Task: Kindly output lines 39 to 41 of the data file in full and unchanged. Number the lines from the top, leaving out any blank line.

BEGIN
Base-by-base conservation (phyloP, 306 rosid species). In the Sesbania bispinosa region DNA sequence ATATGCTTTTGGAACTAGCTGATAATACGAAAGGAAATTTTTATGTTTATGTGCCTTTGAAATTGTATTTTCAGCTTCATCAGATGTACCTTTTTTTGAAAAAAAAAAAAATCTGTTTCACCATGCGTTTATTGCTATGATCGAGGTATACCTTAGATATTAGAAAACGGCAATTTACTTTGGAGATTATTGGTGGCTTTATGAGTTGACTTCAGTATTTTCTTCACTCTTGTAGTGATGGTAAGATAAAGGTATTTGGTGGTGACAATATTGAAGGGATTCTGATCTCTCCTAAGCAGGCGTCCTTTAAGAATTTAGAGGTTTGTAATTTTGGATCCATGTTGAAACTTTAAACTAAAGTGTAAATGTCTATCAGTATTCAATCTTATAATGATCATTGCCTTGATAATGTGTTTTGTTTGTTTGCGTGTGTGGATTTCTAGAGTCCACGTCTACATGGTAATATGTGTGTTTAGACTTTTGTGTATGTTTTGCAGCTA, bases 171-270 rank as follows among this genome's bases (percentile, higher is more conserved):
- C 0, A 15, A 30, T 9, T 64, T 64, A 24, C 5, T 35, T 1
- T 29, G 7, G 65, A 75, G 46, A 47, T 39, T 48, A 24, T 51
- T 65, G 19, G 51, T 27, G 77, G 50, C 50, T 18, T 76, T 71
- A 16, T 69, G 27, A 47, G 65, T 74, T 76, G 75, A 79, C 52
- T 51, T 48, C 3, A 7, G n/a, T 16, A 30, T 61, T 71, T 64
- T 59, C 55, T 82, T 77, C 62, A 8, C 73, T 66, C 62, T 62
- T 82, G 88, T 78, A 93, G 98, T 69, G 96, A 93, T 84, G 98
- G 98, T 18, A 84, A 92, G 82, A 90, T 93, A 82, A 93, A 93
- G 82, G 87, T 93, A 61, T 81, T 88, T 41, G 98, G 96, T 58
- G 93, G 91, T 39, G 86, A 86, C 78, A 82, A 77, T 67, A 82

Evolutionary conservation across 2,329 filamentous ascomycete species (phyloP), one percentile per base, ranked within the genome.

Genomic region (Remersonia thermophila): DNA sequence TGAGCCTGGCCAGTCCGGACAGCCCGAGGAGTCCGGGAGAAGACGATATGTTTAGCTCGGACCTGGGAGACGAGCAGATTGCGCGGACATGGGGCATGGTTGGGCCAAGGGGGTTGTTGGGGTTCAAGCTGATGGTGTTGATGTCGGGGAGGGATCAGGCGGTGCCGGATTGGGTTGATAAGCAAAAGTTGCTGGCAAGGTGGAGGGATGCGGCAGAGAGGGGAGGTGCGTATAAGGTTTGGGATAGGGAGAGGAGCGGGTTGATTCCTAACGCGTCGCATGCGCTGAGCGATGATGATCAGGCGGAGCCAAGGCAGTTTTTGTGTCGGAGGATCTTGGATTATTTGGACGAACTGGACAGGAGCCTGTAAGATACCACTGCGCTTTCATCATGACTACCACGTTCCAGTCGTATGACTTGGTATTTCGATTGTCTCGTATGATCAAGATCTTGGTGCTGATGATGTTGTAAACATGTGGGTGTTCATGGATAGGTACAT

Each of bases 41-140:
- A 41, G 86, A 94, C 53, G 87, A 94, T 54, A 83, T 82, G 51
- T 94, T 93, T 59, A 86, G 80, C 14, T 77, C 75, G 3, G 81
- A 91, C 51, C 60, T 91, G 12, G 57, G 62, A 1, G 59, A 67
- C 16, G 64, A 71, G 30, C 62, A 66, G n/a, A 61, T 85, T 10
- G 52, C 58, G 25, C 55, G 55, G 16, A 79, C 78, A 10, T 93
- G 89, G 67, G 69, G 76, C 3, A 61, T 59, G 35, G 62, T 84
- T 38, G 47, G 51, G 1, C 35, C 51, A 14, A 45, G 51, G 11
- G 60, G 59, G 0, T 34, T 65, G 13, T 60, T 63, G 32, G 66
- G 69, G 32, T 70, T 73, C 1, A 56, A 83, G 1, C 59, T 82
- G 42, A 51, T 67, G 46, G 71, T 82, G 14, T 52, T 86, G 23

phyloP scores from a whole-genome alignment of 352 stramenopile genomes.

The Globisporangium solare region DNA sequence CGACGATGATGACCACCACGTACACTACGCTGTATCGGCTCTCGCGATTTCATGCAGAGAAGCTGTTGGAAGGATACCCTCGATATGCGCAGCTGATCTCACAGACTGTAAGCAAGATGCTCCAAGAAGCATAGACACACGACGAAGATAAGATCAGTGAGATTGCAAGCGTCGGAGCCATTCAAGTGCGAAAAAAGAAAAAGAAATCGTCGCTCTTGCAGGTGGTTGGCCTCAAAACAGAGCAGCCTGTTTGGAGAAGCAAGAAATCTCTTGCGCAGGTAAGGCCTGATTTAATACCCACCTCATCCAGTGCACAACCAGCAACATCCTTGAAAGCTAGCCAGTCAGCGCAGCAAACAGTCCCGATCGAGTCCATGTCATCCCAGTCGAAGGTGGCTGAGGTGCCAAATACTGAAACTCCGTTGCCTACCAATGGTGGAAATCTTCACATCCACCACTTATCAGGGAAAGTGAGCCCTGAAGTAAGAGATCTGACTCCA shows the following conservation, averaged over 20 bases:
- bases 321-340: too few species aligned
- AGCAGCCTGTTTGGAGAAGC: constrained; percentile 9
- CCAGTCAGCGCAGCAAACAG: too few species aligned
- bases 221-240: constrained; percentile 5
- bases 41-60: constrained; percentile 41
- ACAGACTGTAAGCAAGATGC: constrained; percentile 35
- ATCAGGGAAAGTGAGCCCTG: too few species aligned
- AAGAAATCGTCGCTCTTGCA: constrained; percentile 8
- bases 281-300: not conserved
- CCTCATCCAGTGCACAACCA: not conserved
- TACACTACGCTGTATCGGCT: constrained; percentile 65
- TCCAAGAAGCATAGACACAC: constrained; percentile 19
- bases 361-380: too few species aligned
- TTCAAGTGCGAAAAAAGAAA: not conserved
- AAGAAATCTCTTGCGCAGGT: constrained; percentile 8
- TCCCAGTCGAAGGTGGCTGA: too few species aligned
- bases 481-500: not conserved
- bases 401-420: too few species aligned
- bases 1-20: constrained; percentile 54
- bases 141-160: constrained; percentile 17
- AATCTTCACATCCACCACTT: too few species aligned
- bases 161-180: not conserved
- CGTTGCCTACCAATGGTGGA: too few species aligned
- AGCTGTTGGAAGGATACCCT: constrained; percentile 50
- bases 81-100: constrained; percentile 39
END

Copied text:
- bases 361-380: too few species aligned
- TTCAAGTGCGAAAAAAGAAA: not conserved
- AAGAAATCTCTTGCGCAGGT: constrained; percentile 8